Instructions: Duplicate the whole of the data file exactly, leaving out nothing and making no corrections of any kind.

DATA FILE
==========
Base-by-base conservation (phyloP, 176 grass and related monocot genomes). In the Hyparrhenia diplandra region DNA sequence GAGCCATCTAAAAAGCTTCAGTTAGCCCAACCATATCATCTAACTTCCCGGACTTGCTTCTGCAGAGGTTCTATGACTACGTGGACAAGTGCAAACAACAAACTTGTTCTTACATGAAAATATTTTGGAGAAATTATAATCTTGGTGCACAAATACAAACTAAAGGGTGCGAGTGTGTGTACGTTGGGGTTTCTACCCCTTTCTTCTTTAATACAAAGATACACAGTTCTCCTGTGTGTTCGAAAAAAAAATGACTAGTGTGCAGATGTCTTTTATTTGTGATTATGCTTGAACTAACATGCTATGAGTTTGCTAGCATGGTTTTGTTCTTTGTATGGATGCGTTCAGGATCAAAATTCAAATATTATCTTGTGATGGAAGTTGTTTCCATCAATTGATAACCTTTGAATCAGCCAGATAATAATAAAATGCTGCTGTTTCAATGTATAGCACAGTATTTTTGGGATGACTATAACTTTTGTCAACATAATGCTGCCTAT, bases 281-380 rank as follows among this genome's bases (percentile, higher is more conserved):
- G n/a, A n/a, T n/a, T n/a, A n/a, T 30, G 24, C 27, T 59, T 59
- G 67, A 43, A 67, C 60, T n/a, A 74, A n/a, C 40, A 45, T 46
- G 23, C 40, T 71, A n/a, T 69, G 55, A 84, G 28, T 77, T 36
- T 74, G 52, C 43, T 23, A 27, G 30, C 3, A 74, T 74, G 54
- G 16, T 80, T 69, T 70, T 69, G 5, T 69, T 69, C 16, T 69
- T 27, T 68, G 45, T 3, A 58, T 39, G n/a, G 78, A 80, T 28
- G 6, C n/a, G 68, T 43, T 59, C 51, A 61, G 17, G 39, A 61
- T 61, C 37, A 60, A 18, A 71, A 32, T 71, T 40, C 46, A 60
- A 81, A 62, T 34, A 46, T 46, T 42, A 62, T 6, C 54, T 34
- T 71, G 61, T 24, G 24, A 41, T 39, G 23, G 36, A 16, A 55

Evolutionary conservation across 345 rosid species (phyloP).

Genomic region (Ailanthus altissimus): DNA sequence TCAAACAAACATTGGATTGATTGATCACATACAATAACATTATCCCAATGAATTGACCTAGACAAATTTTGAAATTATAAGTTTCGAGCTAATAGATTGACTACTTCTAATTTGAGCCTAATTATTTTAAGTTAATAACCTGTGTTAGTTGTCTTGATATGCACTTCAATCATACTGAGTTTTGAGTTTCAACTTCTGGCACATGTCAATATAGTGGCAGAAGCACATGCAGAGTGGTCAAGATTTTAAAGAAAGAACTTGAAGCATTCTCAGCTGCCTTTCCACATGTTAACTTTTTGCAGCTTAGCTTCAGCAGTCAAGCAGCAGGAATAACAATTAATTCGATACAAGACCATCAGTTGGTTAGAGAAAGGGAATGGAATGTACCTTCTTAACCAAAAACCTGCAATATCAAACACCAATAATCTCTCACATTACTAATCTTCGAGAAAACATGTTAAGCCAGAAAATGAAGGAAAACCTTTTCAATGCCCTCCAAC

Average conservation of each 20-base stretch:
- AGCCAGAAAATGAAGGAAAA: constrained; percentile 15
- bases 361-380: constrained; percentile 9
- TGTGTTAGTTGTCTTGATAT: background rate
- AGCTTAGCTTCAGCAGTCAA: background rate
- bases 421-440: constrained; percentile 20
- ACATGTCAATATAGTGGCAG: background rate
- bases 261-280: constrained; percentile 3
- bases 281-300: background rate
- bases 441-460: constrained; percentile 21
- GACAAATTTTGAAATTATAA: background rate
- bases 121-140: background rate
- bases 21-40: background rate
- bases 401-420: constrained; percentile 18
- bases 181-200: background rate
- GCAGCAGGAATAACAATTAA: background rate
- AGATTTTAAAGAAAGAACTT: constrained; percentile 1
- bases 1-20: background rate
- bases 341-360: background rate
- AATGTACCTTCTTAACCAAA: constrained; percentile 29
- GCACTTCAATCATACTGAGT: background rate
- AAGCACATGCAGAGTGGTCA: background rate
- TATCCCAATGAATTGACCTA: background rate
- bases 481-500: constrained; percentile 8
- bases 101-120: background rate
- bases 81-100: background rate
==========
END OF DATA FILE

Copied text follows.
Base-by-base conservation (phyloP, 176 grass and related monocot genomes). In the Hyparrhenia diplandra region DNA sequence GAGCCATCTAAAAAGCTTCAGTTAGCCCAACCATATCATCTAACTTCCCGGACTTGCTTCTGCAGAGGTTCTATGACTACGTGGACAAGTGCAAACAACAAACTTGTTCTTACATGAAAATATTTTGGAGAAATTATAATCTTGGTGCACAAATACAAACTAAAGGGTGCGAGTGTGTGTACGTTGGGGTTTCTACCCCTTTCTTCTTTAATACAAAGATACACAGTTCTCCTGTGTGTTCGAAAAAAAAATGACTAGTGTGCAGATGTCTTTTATTTGTGATTATGCTTGAACTAACATGCTATGAGTTTGCTAGCATGGTTTTGTTCTTTGTATGGATGCGTTCAGGATCAAAATTCAAATATTATCTTGTGATGGAAGTTGTTTCCATCAATTGATAACCTTTGAATCAGCCAGATAATAATAAAATGCTGCTGTTTCAATGTATAGCACAGTATTTTTGGGATGACTATAACTTTTGTCAACATAATGCTGCCTAT, bases 281-380 rank as follows among this genome's bases (percentile, higher is more conserved):
- G n/a, A n/a, T n/a, T n/a, A n/a, T 30, G 24, C 27, T 59, T 59
- G 67, A 43, A 67, C 60, T n/a, A 74, A n/a, C 40, A 45, T 46
- G 23, C 40, T 71, A n/a, T 69, G 55, A 84, G 28, T 77, T 36
- T 74, G 52, C 43, T 23, A 27, G 30, C 3, A 74, T 74, G 54
- G 16, T 80, T 69, T 70, T 69, G 5, T 69, T 69, C 16, T 69
- T 27, T 68, G 45, T 3, A 58, T 39, G n/a, G 78, A 80, T 28
- G 6, C n/a, G 68, T 43, T 59, C 51, A 61, G 17, G 39, A 61
- T 61, C 37, A 60, A 18, A 71, A 32, T 71, T 40, C 46, A 60
- A 81, A 62, T 34, A 46, T 46, T 42, A 62, T 6, C 54, T 34
- T 71, G 61, T 24, G 24, A 41, T 39, G 23, G 36, A 16, A 55

Evolutionary conservation across 345 rosid species (phyloP).

Genomic region (Ailanthus altissimus): DNA sequence TCAAACAAACATTGGATTGATTGATCACATACAATAACATTATCCCAATGAATTGACCTAGACAAATTTTGAAATTATAAGTTTCGAGCTAATAGATTGACTACTTCTAATTTGAGCCTAATTATTTTAAGTTAATAACCTGTGTTAGTTGTCTTGATATGCACTTCAATCATACTGAGTTTTGAGTTTCAACTTCTGGCACATGTCAATATAGTGGCAGAAGCACATGCAGAGTGGTCAAGATTTTAAAGAAAGAACTTGAAGCATTCTCAGCTGCCTTTCCACATGTTAACTTTTTGCAGCTTAGCTTCAGCAGTCAAGCAGCAGGAATAACAATTAATTCGATACAAGACCATCAGTTGGTTAGAGAAAGGGAATGGAATGTACCTTCTTAACCAAAAACCTGCAATATCAAACACCAATAATCTCTCACATTACTAATCTTCGAGAAAACATGTTAAGCCAGAAAATGAAGGAAAACCTTTTCAATGCCCTCCAAC

Average conservation of each 20-base stretch:
- AGCCAGAAAATGAAGGAAAA: constrained; percentile 15
- bases 361-380: constrained; percentile 9
- TGTGTTAGTTGTCTTGATAT: background rate
- AGCTTAGCTTCAGCAGTCAA: background rate
- bases 421-440: constrained; percentile 20
- ACATGTCAATATAGTGGCAG: background rate
- bases 261-280: constrained; percentile 3
- bases 281-300: background rate
- bases 441-460: constrained; percentile 21
- GACAAATTTTGAAATTATAA: background rate
- bases 121-140: background rate
- bases 21-40: background rate
- bases 401-420: constrained; percentile 18
- bases 181-200: background rate
- GCAGCAGGAATAACAATTAA: background rate
- AGATTTTAAAGAAAGAACTT: constrained; percentile 1
- bases 1-20: background rate
- bases 341-360: background rate
- AATGTACCTTCTTAACCAAA: constrained; percentile 29
- GCACTTCAATCATACTGAGT: background rate
- AAGCACATGCAGAGTGGTCA: background rate
- TATCCCAATGAATTGACCTA: background rate
- bases 481-500: constrained; percentile 8
- bases 101-120: background rate
- bases 81-100: background rate